Dan Jones: Welsh Missionary Responsible for the Foundation of the Choir
Dan Jones was born the sixth of eight children in a mining area of Wales on August 4, 1810. He was plagued with chronic lung diseases throughout most of his life, which leads some to believe he spent time in the lead mines where he grew up. Because no journal or diary has been found, not much is known about his early life.
As a teenager, Jones became a mariner and would eventually marry Jane Melling on January 3, 1837. A few years later, they immigrated to the United States and settled in St. Louis, Missouri, where Jones became a captain of several steamer ships on the Mississippi River.
When Jones started hearing negative things about the Mormons, he began to sympathize with them and was convinced he needed to learn about the Church. Jones was later baptized and developed a strong friendship with the Prophet Joseph Smith. Their friendship would continue until the very end of Joseph Smith’s life in Carthage Jail, where the two were together. The night before the prophet was murdered, Smith asked if Jones was afraid to die; Jones replied, “Has that time come think you? Engaged in such a cause I do not think that death would have many terrors.” In his last recorded prophecy, Smith then said, “You will yet see Wales and fulfill the mission appointed you ere you die.”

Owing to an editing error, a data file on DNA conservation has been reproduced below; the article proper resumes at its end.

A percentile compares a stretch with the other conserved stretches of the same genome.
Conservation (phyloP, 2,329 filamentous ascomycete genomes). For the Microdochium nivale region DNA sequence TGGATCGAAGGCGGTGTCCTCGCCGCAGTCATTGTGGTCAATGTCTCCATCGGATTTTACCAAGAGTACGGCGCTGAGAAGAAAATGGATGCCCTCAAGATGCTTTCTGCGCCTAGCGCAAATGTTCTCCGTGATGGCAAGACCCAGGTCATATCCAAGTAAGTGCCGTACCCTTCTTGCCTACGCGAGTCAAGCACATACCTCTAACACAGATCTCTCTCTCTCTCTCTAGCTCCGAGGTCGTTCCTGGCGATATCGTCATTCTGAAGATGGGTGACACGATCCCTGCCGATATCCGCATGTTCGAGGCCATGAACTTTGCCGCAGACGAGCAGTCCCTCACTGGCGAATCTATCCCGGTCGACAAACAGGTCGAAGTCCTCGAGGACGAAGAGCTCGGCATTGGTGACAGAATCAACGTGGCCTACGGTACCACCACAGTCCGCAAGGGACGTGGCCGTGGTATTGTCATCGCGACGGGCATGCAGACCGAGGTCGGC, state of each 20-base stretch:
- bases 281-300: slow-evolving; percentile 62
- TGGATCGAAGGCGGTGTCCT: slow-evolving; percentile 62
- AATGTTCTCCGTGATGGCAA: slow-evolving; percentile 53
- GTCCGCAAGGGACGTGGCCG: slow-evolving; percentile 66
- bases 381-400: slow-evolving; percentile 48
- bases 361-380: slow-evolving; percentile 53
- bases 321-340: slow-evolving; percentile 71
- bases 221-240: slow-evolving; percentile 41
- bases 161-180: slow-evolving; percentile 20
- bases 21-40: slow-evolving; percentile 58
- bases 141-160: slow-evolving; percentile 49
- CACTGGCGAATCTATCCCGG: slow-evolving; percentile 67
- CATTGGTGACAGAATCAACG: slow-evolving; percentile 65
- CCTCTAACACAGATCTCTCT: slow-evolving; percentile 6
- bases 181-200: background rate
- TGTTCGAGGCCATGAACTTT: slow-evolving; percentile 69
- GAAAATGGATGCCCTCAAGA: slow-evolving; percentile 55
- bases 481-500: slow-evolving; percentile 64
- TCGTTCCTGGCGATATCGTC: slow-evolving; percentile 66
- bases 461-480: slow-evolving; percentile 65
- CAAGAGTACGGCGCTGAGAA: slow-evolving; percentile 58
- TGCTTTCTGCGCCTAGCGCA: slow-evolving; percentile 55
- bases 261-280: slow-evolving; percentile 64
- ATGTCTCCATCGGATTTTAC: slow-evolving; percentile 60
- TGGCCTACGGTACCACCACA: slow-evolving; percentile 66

The very next day, Jones left Carthage to deliver a letter to a lawyer from Joseph Smith. On the way, he escaped a mob that chased him while firing bullets all around him. The following day, Jones heard of the Prophet’s death.
In two months' time, Jones was sailing to Wales to fulfill the prophecy of Joseph Smith. While his first year of missionary work was not as successful as he’d hoped, membership eventually grew from 250 members to 4,000 by the end of his four-year mission.
When Jones and his wife returned to the United States, he brought 250 converts, who were the first group of non-English-speaking members of the Church. Among them were many singers who eventually would become the foundation of the Mormon Tabernacle Choir. John Parry, the first conductor of the Choir, organized 85 Welsh converts to sing musical numbers for the general conference in October of 1849.
Jones died in 1862, in Provo, Utah, from the lung ailment that had troubled him for so long.
Below, Welsh guest artist, Bryn Terfel, and the Mormon Tabernacle Choir perform "How Great Thou Art."